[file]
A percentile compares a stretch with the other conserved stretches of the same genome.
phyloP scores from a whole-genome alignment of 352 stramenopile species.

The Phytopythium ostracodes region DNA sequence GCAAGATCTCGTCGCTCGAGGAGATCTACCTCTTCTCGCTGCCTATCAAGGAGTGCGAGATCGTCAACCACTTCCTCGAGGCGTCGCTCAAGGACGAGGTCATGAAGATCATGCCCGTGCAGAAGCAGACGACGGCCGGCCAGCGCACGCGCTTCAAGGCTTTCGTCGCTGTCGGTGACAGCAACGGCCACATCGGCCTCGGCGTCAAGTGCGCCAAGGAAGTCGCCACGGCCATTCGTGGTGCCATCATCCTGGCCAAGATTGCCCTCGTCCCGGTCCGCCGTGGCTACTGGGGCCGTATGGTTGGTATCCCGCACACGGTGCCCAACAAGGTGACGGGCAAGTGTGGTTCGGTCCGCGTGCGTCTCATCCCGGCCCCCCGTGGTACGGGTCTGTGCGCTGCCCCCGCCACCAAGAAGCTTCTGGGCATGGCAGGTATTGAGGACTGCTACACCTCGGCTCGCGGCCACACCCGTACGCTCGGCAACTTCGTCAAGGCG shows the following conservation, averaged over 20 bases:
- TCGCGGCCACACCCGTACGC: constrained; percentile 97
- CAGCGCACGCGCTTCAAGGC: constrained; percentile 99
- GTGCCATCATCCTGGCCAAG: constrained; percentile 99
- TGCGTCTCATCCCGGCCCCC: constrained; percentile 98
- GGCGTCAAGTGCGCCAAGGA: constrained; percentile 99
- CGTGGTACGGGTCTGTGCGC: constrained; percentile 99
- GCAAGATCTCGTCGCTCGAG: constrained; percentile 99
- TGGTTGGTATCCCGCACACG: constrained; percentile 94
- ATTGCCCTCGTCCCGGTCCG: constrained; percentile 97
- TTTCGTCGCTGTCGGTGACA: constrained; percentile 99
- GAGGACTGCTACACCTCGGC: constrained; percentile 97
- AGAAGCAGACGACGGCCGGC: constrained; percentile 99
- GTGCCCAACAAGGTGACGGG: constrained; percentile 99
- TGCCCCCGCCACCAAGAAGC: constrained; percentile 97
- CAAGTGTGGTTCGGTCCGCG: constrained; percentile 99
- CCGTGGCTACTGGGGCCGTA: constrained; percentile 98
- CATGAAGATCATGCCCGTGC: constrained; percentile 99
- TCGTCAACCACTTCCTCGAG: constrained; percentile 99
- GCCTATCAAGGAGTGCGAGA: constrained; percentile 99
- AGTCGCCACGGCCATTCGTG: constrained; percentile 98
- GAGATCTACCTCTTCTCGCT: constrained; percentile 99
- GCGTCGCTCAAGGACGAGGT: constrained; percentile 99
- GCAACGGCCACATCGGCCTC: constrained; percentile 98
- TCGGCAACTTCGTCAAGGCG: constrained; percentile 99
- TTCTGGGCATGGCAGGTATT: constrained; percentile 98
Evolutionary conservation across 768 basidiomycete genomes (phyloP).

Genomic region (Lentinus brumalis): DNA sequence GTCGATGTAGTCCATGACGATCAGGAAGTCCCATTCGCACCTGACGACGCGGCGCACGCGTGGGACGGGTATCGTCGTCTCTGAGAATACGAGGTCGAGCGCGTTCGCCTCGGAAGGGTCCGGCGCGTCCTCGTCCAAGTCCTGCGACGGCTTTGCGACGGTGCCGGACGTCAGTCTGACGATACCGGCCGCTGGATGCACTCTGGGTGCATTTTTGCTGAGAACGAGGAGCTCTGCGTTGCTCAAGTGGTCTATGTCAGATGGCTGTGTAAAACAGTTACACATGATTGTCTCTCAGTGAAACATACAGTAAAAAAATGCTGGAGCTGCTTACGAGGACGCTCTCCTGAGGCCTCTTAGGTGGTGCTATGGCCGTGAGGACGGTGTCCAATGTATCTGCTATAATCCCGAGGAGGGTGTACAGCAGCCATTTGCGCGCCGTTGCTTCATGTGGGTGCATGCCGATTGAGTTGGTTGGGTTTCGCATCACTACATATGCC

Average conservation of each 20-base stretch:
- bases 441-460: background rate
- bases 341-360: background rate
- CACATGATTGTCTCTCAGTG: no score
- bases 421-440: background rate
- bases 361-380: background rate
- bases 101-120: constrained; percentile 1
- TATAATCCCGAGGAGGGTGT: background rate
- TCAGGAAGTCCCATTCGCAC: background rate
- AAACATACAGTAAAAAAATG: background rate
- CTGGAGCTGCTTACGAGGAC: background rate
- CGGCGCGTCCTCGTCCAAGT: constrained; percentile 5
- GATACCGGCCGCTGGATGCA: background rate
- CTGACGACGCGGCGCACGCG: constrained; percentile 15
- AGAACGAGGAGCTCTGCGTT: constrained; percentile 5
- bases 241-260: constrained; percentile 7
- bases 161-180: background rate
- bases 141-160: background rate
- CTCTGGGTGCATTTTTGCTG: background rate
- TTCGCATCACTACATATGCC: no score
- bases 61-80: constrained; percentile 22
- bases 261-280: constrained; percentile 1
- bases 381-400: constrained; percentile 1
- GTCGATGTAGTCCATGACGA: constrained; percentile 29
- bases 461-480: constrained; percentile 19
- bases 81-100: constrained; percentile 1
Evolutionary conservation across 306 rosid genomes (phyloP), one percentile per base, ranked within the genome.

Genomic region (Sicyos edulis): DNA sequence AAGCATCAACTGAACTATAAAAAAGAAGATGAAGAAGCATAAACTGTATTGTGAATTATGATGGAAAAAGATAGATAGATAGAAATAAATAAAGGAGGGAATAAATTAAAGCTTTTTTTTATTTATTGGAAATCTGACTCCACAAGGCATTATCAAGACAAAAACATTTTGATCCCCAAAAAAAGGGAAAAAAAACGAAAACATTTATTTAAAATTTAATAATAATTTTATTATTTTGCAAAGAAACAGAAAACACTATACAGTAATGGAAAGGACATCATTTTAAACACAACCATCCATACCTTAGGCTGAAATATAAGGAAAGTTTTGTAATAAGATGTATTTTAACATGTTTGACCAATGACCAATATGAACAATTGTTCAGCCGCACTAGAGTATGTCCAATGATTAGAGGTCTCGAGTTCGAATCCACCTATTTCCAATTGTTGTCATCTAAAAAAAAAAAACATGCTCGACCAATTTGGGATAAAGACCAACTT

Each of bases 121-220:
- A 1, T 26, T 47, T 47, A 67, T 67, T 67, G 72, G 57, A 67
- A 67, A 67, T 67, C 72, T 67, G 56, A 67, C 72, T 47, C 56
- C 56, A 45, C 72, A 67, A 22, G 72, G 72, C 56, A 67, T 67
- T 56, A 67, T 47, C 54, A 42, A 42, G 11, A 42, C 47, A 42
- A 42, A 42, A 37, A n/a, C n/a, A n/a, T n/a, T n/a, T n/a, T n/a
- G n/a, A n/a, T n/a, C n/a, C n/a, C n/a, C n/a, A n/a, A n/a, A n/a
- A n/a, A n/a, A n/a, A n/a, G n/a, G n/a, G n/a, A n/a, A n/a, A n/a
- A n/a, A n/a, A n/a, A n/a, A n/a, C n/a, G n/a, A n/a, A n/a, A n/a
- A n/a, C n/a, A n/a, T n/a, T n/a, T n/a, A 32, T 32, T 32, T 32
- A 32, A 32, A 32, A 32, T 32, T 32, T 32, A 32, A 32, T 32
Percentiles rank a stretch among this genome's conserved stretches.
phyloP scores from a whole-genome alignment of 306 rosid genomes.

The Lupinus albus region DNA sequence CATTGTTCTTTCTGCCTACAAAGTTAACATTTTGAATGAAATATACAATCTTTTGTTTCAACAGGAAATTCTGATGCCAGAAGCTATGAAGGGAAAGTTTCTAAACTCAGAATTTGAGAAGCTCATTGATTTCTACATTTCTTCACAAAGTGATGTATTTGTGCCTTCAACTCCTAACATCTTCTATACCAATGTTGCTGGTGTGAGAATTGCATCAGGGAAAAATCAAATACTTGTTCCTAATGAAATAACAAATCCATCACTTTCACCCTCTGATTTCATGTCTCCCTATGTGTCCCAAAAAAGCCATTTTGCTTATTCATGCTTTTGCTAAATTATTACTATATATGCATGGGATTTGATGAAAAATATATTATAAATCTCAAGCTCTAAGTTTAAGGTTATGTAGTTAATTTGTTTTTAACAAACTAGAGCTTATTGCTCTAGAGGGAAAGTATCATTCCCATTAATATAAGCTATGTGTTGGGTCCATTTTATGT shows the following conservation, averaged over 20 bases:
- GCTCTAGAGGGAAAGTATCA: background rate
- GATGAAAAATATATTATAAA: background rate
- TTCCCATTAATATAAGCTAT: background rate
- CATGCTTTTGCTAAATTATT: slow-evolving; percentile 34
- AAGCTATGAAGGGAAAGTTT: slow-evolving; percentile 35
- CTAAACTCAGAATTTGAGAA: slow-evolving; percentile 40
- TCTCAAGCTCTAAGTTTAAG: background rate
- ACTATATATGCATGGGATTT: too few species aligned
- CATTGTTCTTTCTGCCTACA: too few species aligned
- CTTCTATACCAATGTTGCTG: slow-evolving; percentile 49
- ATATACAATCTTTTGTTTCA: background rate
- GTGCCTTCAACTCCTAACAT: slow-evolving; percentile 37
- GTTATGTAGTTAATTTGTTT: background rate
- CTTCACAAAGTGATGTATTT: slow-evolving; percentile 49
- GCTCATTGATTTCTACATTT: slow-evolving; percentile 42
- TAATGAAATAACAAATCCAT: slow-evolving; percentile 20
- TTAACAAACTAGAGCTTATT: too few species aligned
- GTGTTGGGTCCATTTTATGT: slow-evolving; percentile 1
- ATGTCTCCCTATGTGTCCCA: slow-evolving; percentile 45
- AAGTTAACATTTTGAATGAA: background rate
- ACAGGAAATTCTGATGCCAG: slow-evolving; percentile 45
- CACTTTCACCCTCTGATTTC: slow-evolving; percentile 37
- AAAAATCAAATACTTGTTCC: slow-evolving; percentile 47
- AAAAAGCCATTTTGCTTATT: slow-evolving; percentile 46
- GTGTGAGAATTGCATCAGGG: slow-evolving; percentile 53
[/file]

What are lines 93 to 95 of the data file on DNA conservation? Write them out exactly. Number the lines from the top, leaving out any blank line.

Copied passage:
- ACAGGAAATTCTGATGCCAG: slow-evolving; percentile 45
- CACTTTCACCCTCTGATTTC: slow-evolving; percentile 37
- AAAAATCAAATACTTGTTCC: slow-evolving; percentile 47